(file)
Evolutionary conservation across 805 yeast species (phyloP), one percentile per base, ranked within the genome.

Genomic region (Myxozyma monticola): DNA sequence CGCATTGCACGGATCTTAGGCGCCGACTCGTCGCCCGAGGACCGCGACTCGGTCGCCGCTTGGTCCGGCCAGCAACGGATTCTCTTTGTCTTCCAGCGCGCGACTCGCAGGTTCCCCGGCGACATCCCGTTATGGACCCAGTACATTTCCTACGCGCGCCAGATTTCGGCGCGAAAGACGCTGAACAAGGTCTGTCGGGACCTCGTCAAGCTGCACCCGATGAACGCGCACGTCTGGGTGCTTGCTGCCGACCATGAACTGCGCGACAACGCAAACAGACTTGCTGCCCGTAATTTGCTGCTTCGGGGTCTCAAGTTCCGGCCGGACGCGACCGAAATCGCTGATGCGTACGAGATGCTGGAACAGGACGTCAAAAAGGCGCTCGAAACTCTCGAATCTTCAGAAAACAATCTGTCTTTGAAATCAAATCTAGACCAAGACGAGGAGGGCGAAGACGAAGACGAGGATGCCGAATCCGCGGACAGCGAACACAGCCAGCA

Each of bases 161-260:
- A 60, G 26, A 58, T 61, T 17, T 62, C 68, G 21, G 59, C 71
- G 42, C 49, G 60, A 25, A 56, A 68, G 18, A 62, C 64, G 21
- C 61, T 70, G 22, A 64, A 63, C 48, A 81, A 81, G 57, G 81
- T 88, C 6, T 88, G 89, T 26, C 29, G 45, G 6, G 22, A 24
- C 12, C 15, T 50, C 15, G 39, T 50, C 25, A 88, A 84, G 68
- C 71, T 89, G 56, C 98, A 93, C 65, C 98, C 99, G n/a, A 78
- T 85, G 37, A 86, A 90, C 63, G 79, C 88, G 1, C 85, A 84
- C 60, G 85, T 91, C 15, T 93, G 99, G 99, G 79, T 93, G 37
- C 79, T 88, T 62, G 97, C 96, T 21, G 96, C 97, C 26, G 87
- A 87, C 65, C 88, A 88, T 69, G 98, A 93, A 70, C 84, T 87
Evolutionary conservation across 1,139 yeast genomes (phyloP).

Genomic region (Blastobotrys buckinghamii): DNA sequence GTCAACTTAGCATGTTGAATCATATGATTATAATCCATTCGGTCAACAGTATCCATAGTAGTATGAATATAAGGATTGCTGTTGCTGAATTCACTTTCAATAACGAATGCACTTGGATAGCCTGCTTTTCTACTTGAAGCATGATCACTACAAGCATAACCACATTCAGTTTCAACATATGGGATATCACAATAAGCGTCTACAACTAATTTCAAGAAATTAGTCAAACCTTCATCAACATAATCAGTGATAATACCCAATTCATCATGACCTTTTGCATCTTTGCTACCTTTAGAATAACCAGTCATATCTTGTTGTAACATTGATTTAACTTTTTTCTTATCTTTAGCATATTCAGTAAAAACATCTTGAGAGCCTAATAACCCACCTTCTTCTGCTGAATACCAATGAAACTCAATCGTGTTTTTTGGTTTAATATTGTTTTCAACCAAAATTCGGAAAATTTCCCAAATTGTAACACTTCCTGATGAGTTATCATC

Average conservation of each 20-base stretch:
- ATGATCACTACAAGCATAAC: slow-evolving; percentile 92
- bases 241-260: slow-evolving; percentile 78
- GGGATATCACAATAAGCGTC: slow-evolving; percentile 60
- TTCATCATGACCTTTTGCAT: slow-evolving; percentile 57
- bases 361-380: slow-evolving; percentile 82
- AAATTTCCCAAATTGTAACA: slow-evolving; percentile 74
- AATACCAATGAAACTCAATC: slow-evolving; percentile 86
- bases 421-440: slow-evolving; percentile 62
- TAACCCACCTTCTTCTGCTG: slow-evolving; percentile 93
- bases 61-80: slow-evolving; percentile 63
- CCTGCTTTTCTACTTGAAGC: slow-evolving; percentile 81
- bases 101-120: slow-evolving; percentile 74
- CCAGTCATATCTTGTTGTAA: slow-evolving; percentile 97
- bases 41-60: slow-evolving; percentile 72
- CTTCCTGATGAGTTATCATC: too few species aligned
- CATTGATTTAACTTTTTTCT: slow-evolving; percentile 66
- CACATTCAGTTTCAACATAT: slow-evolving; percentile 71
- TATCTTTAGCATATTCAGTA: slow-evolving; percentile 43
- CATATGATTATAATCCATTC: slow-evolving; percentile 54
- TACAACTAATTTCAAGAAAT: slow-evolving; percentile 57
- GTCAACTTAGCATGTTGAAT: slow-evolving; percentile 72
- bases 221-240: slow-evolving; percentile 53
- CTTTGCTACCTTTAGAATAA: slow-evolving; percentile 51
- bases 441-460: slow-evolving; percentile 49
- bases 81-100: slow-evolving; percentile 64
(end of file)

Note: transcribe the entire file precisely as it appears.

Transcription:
Evolutionary conservation across 805 yeast species (phyloP), one percentile per base, ranked within the genome.

Genomic region (Myxozyma monticola): DNA sequence CGCATTGCACGGATCTTAGGCGCCGACTCGTCGCCCGAGGACCGCGACTCGGTCGCCGCTTGGTCCGGCCAGCAACGGATTCTCTTTGTCTTCCAGCGCGCGACTCGCAGGTTCCCCGGCGACATCCCGTTATGGACCCAGTACATTTCCTACGCGCGCCAGATTTCGGCGCGAAAGACGCTGAACAAGGTCTGTCGGGACCTCGTCAAGCTGCACCCGATGAACGCGCACGTCTGGGTGCTTGCTGCCGACCATGAACTGCGCGACAACGCAAACAGACTTGCTGCCCGTAATTTGCTGCTTCGGGGTCTCAAGTTCCGGCCGGACGCGACCGAAATCGCTGATGCGTACGAGATGCTGGAACAGGACGTCAAAAAGGCGCTCGAAACTCTCGAATCTTCAGAAAACAATCTGTCTTTGAAATCAAATCTAGACCAAGACGAGGAGGGCGAAGACGAAGACGAGGATGCCGAATCCGCGGACAGCGAACACAGCCAGCA

Each of bases 161-260:
- A 60, G 26, A 58, T 61, T 17, T 62, C 68, G 21, G 59, C 71
- G 42, C 49, G 60, A 25, A 56, A 68, G 18, A 62, C 64, G 21
- C 61, T 70, G 22, A 64, A 63, C 48, A 81, A 81, G 57, G 81
- T 88, C 6, T 88, G 89, T 26, C 29, G 45, G 6, G 22, A 24
- C 12, C 15, T 50, C 15, G 39, T 50, C 25, A 88, A 84, G 68
- C 71, T 89, G 56, C 98, A 93, C 65, C 98, C 99, G n/a, A 78
- T 85, G 37, A 86, A 90, C 63, G 79, C 88, G 1, C 85, A 84
- C 60, G 85, T 91, C 15, T 93, G 99, G 99, G 79, T 93, G 37
- C 79, T 88, T 62, G 97, C 96, T 21, G 96, C 97, C 26, G 87
- A 87, C 65, C 88, A 88, T 69, G 98, A 93, A 70, C 84, T 87
Evolutionary conservation across 1,139 yeast genomes (phyloP).

Genomic region (Blastobotrys buckinghamii): DNA sequence GTCAACTTAGCATGTTGAATCATATGATTATAATCCATTCGGTCAACAGTATCCATAGTAGTATGAATATAAGGATTGCTGTTGCTGAATTCACTTTCAATAACGAATGCACTTGGATAGCCTGCTTTTCTACTTGAAGCATGATCACTACAAGCATAACCACATTCAGTTTCAACATATGGGATATCACAATAAGCGTCTACAACTAATTTCAAGAAATTAGTCAAACCTTCATCAACATAATCAGTGATAATACCCAATTCATCATGACCTTTTGCATCTTTGCTACCTTTAGAATAACCAGTCATATCTTGTTGTAACATTGATTTAACTTTTTTCTTATCTTTAGCATATTCAGTAAAAACATCTTGAGAGCCTAATAACCCACCTTCTTCTGCTGAATACCAATGAAACTCAATCGTGTTTTTTGGTTTAATATTGTTTTCAACCAAAATTCGGAAAATTTCCCAAATTGTAACACTTCCTGATGAGTTATCATC

Average conservation of each 20-base stretch:
- ATGATCACTACAAGCATAAC: slow-evolving; percentile 92
- bases 241-260: slow-evolving; percentile 78
- GGGATATCACAATAAGCGTC: slow-evolving; percentile 60
- TTCATCATGACCTTTTGCAT: slow-evolving; percentile 57
- bases 361-380: slow-evolving; percentile 82
- AAATTTCCCAAATTGTAACA: slow-evolving; percentile 74
- AATACCAATGAAACTCAATC: slow-evolving; percentile 86
- bases 421-440: slow-evolving; percentile 62
- TAACCCACCTTCTTCTGCTG: slow-evolving; percentile 93
- bases 61-80: slow-evolving; percentile 63
- CCTGCTTTTCTACTTGAAGC: slow-evolving; percentile 81
- bases 101-120: slow-evolving; percentile 74
- CCAGTCATATCTTGTTGTAA: slow-evolving; percentile 97
- bases 41-60: slow-evolving; percentile 72
- CTTCCTGATGAGTTATCATC: too few species aligned
- CATTGATTTAACTTTTTTCT: slow-evolving; percentile 66
- CACATTCAGTTTCAACATAT: slow-evolving; percentile 71
- TATCTTTAGCATATTCAGTA: slow-evolving; percentile 43
- CATATGATTATAATCCATTC: slow-evolving; percentile 54
- TACAACTAATTTCAAGAAAT: slow-evolving; percentile 57
- GTCAACTTAGCATGTTGAAT: slow-evolving; percentile 72
- bases 221-240: slow-evolving; percentile 53
- CTTTGCTACCTTTAGAATAA: slow-evolving; percentile 51
- bases 441-460: slow-evolving; percentile 49
- bases 81-100: slow-evolving; percentile 64